16. 16. Christakos S. Arch Biochem Biophys. 2012 Jul 1;523(1):73-6 Ca TRPV6 Ca Ca Ca TRPV6 Ca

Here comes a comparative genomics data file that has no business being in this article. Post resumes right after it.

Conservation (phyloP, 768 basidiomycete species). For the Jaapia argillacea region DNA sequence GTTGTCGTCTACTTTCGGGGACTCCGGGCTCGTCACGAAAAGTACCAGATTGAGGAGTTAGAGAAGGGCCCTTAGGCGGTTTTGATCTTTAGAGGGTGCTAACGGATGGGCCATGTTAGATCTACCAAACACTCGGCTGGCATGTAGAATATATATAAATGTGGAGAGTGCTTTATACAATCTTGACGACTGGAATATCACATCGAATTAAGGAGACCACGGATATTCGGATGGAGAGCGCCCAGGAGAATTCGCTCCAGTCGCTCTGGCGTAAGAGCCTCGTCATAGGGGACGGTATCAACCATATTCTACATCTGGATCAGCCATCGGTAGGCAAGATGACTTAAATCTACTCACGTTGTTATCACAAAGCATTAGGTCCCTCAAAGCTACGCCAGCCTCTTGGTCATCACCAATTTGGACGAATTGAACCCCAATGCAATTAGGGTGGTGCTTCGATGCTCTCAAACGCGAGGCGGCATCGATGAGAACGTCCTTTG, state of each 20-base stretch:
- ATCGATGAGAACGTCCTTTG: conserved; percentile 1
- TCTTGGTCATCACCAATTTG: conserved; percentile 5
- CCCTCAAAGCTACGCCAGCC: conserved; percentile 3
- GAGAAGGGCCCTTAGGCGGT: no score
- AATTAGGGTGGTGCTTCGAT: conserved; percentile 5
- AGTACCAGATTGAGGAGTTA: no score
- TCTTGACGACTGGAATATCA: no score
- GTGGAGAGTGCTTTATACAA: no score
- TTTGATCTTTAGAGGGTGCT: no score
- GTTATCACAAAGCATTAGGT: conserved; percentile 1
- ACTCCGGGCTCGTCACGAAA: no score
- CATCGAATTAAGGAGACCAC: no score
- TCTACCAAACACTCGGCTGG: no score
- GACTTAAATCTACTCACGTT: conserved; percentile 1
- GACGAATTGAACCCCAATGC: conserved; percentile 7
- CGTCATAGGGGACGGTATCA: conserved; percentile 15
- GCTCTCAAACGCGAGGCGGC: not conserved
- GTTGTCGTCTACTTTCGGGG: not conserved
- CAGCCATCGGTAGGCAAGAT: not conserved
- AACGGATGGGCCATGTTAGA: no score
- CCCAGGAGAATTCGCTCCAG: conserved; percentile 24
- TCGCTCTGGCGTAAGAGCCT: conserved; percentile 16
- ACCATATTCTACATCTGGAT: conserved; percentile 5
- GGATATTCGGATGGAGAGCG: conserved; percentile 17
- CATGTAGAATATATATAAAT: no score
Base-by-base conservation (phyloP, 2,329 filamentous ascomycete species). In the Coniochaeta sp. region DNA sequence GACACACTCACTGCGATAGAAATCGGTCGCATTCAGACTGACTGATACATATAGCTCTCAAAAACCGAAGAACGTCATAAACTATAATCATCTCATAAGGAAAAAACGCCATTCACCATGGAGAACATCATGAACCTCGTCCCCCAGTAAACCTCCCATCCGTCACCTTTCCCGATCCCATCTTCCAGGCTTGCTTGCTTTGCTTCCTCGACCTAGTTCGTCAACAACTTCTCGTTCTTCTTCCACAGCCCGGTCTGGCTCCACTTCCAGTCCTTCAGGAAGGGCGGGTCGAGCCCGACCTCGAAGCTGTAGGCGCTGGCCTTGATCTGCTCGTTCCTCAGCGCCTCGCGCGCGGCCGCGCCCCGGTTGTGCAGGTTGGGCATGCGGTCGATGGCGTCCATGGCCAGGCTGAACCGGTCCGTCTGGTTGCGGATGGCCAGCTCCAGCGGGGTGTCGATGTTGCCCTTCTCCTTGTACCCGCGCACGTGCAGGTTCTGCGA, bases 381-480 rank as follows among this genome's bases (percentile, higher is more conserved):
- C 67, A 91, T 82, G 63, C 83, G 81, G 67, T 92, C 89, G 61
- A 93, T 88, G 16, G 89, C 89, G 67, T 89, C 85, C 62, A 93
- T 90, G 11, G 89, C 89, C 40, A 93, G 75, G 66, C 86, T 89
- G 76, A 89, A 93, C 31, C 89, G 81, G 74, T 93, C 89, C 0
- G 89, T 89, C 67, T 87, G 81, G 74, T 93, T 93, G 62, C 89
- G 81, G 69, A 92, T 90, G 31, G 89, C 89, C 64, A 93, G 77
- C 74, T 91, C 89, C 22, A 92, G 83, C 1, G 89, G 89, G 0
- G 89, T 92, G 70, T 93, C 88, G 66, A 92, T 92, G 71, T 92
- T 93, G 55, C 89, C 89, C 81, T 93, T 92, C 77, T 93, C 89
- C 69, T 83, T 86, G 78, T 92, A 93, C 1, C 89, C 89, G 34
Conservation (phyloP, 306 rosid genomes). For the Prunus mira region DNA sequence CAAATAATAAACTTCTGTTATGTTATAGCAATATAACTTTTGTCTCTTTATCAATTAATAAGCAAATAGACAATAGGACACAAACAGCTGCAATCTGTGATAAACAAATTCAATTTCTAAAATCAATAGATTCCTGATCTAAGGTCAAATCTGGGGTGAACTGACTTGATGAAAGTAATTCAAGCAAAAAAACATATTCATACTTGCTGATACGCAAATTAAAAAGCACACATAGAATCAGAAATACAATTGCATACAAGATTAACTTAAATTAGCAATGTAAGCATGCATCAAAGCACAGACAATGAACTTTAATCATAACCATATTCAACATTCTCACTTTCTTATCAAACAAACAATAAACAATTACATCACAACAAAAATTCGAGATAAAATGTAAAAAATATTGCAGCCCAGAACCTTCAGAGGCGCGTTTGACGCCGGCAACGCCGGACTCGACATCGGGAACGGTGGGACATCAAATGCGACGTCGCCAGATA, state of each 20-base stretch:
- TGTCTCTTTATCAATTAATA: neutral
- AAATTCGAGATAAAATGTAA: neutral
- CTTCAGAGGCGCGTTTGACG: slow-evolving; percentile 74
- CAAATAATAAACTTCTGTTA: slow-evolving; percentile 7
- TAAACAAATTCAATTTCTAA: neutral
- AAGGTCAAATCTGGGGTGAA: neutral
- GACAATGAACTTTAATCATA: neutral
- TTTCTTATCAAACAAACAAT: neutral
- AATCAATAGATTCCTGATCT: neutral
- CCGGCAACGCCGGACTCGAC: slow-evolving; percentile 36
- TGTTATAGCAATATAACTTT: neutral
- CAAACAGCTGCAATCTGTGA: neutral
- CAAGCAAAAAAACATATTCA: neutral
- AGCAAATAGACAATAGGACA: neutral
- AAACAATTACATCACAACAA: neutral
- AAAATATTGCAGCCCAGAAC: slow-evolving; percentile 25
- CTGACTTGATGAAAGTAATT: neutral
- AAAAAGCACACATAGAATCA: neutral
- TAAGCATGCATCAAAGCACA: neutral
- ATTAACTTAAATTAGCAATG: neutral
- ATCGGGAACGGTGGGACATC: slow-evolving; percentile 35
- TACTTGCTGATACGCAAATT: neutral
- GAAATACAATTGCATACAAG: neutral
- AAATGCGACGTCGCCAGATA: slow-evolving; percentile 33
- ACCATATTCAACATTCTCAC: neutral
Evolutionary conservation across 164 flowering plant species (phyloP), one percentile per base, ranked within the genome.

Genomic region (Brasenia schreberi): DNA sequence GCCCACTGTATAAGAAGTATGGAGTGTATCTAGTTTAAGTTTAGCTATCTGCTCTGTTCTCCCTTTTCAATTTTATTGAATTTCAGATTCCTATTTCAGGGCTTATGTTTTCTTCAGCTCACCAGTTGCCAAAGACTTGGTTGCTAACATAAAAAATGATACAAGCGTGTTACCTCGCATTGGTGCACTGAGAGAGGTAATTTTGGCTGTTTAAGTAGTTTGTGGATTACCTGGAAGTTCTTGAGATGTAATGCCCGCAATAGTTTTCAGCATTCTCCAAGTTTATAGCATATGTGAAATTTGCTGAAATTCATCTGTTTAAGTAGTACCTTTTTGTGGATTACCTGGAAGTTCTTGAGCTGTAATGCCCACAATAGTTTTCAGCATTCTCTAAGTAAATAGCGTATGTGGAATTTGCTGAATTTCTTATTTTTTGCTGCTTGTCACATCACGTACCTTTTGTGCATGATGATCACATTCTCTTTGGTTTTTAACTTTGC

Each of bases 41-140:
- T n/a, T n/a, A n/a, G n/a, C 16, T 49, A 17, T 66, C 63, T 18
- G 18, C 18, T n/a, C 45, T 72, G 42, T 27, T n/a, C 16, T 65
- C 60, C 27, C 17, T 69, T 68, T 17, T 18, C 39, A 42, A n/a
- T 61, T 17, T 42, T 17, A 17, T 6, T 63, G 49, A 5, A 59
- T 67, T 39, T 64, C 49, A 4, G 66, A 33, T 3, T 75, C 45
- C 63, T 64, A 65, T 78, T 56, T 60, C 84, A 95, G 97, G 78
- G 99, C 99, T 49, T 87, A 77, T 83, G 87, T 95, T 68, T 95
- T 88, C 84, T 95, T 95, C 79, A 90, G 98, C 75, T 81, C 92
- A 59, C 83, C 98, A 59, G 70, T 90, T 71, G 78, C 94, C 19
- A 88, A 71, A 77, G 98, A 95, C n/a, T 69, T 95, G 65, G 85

17. 17. Figure 2. Comparing the Risk of the Risk of Hip and Nonvertebral Fractures Between Vitamin D (700-800 IU/d) and Controlre 2. Forest PlotsForest Plots ComparingHip and Nonvertebral Fractures Between Vitamin D (700-800 IU/d and 400IU/d and 400 IU/d) and Conps Groups Hip Fracture Hip Fracture Nonvertebral Fracture Nonvertebral Fracture Source Fracture Prevention With Favors Vitamin D Favors Control Favors Vitamin D Favors Control Source Favors Vitamin D Favors Vitamin D Favors Control Favors Control Vitamin D Supplementation Source Source Vitamin D 700-800 IU/d 700-800 IU/d Vitamin D Vitamin D 700-800 IU/d D 700-800 IU/d Vitamin 17 Pfeifer et al,15 2000 Chapuy et al,17 Chapuy et al, 2002 Pfeifer et al,15 2000 A Meta-analysis of Randomized Controlled Trials 2002 Chapuy et al,17 2002 Chapuy et al,17 2002 12 Chapuy et al,12 Chapuy et al, 1994 1994 Chapuy et al,12 1994 Heike A. Bischoff-Ferrari, MD, MPH Chapuy et al,12 1994 Context The role and dose of oral vitamin D supplementation in nonvertebral f 18 Walter C. Willett, DrPH ture Dawson-HughesDawson-Hughes well 14 1997 prevention have not been et al, established. Trivedi et al,18 2003 et al, 2003 Trivedi et al,14 1997 John B. Wong, MD Objective To estimate the effectiveness of vitamin D supplementation in prev Trivedi et 18 Trivedi et nonvertebral al, 2003 in older persons. 18 Edward Giovannucci, ScD ing hip and al, 2003 fractures Pooled Pooled Thomas Dietrich, MPH Data Sources A systematic review of English and non-English articles using MEDL Pooled Pooled and the Cochrane Controlled Trials Register (1960-2005), and EMBASE (1991-20 Bess Dawson-Hughes, MD Additional studies were identified by contacting clinical experts and searching bibl F 0.2 0.2 0.5 1.0 0.5 1.0 5.0 5.0 0.2 0.5 0.2 1.0 0.5 1.0 5.0 5. raphies and abstracts presented at the American Society for Bone and Mineral Rese RACTURES CONTRIBUTE SIGNIFI- (1995-2004). Search terms included randomized controlled trial (RCT), controlled c cantly to morbidity and mortal- cal trial, random allocation, double-blind method, cholecalciferol, ergocalciferol, Vitamin D 400 Vitamin D 400 IU/d IU/d ity of older persons. Hip frac- Vitamin D 400 humans, elderly, falls, and bone density. hydroxyvitaminIU/d fractures, IU/d Vitamin D 400 D, tures increase exponentially Study Selection Only double-blind RCTs of oral vitamin D supplementation (c Meyer et al,16 2002 et al,16 2002 Meyer Meyer et al,16 2002Meyer et al,16 2002 with age so that by the ninth decade of lecalciferol, ergocalciferol) with or without calcium supplementation vs calcium sup life, an estimated 1 in every 3 women mentation or placebo in older persons (Ն60 years) that examined hip or nonverte and 1 in every 6 men will have sus- fractures were included. tained a hip fracture.1 With the aging Data ExtractionLips et al,13 1996 extraction of articles by 2 authors using predef Lips et al,13 1996 et al,13 1996 Lips Lips et al,13 1996 Independent of the population, the number of hip data fields, including study quality indicators. fractures is projected to increase world- Data Synthesis All pooled analyses were based on random-effects models. Five R wide.2 The consequences of hip frac- for hip fracture (n=9294) and 7 RCTs for nonvertebral fracture risk (n=9820) met Pooled Pooled Pooled tures are severe: 50% of older persons inclusion criteria. All trials used cholecalciferol. Heterogeneity among studies for both Pooled have permanent functional disabili- and nonvertebral fracture prevention was observed, which disappeared after pooling R 0.2 15% to 25% require long-term 5.0 low-dose (400 IU/d) and higher-dose0.2 1.0 D 0.5 ties,0.5 0.2 1.0 0.5 1.0 5.0 with 0.2 0.5 vitamin (700-800 IU/d), separately.5. 1.0 5.0 A nursing home care, CI) Risk (95%20% die 2tamin D dose of 700 to 800 IU/d reduced the relative riskCI) Risk (95% CI) by 26% Relative Risk (95% and 10% to CI) Relative JAMA.   005;293:2257-­‐2264   Relative Risk (95% (RR) of hip fracture Relative within 1 year.3-6 Besides the personal RCTs with 5572 persons; pooled RR, 0.74; 95% confidence interval [CI], 0.61-0.88)es represent relative risks (RRs) and size(RRs) and sizeproportionalis proportionalthe the size of the fracture by95%represent 95% confidenceTrials are sortedTrials are so Squares represent relative risks of squares is of squares to the size ofany trials. Error bars represent bars confidence with 6098 persons; pooled RR, 0.77; 9 to nonvertebral trials. Error 23% (5 RCTs intervals (CIs). intervals (CIs). by burden, hip fractures account for sub- 12,17,18 12,17,18